Aside from spicy buffalo wings, Stratton suspects that her son might also have trouble with the occasional afternoon cup of coffee or chocolate binge. When the food or drink contains caffeine, the speculation can quickly turn to fact. Fortunately, moms who can’t function without their morning cup of coffee need not worry.
“Only limited amounts [of caffeine] are excreted into breastmilk,” says Dwiggins. “Generally, one or two servings a day are OK.” But because some babies are more sensitive than other babies, she cautions mothers to keep an eye out, watching for irritability and wakefulness. Also, it can take young babies longer to process substances such as caffeine through their livers, so the amount of caffeine a mother drinks over the course of a few days should be considered.
Coladas and Coolers
Of course, every woman knows that alcohol during pregnancy is a no-no, but what about during breastfeeding?
“I drank an occasional glass of wine with our pediatrician’s OK,” says Michelle Alcido, of Houston, Tex. “She actually suggested it for times when I had a hard time sleeping, but no more than one glass.”
Moderation is the key, Dwiggins says. And to be on the safe side, she suggests avoiding breastfeeding during and for two to three hours after the drink of alcohol. Most importantly, she points out that drinking large amounts of alcohol on a regular basis can inhibit let-down and even deplete milk supply, not to mention affect baby’s development.
Tinctures and Tonics
Breastfeeding is best for baby and mother. But no matter how relaxing and no matter what the health benefits are, mom is bound to get headaches and colds.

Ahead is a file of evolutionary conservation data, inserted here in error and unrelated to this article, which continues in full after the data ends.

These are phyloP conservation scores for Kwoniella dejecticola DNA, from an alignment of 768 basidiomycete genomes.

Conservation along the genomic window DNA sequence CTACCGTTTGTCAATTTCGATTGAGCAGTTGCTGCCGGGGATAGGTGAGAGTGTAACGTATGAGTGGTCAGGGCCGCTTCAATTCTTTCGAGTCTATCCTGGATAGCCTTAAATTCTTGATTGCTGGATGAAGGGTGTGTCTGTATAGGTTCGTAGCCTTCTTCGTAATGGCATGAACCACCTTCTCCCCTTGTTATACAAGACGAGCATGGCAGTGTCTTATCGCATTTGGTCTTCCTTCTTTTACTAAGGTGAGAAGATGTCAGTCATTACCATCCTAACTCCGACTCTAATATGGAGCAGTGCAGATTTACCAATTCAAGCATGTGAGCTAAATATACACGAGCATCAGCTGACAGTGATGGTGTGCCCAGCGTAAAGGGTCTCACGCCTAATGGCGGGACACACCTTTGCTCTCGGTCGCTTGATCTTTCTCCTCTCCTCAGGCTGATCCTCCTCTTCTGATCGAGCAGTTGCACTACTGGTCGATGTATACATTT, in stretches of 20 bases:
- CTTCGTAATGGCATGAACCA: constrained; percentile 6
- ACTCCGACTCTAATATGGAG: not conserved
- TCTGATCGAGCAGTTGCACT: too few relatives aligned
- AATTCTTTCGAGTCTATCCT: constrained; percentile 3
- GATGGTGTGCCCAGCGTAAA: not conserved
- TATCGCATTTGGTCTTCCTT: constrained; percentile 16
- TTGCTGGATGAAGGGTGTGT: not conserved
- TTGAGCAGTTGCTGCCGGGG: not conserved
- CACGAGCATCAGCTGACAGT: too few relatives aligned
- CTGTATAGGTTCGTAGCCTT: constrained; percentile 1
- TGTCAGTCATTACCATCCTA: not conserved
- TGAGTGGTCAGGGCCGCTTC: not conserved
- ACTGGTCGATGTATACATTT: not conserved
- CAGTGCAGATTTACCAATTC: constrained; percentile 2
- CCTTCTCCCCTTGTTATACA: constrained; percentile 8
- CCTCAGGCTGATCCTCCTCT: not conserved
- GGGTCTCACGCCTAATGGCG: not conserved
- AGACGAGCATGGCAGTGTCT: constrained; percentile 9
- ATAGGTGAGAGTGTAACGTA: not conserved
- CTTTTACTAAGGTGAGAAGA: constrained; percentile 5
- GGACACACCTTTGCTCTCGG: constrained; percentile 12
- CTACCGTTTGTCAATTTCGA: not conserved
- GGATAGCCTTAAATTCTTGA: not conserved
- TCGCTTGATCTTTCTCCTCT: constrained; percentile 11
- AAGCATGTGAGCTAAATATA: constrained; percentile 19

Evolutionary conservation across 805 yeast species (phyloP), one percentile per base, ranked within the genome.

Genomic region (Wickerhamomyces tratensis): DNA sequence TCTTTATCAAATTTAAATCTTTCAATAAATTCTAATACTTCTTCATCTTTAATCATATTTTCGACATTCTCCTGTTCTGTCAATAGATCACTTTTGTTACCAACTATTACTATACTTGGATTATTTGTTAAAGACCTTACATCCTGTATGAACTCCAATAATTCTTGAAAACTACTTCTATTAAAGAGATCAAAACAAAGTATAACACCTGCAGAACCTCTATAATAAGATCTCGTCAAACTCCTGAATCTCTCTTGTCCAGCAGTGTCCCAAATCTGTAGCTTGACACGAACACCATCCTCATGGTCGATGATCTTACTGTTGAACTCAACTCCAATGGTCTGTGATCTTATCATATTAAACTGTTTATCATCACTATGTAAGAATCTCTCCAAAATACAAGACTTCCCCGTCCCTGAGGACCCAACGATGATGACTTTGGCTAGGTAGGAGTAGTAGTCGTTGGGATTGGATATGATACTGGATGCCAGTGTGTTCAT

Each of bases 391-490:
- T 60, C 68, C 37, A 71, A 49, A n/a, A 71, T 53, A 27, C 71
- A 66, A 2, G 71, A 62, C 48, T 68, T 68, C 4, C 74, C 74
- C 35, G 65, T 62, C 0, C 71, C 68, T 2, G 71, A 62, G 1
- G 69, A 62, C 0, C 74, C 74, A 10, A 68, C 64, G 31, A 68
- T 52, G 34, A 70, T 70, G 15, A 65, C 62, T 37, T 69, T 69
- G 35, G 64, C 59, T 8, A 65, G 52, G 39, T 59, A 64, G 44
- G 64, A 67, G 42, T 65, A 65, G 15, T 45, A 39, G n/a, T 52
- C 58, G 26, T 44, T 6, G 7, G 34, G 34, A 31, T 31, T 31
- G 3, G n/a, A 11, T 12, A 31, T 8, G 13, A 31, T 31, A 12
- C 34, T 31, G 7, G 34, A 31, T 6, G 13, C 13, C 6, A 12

The good news is that breastfeeding moms don’t have to tough it out. “Most medications are safe for use with breastfeeding women,” says Dwiggins. Only one percent of most drugs actually get into your milk. When you’re standing at the drugstore trying to decide which over-the-counter remedies to buy, one way you can determine if a drug may be safe is by looking at the medicines available for children of the same age you are nursing.
For example, you will find ibuprofen for adults and infants, so this is likely to be safe. However, you won’t find antihistamines labeled for use in young children, so you would want to check with a healthcare professional before taking them. (However, it’s always best to check with a healthcare professional before taking any medications when nursing, especially if your baby is very young, premature or is having nursing problems.)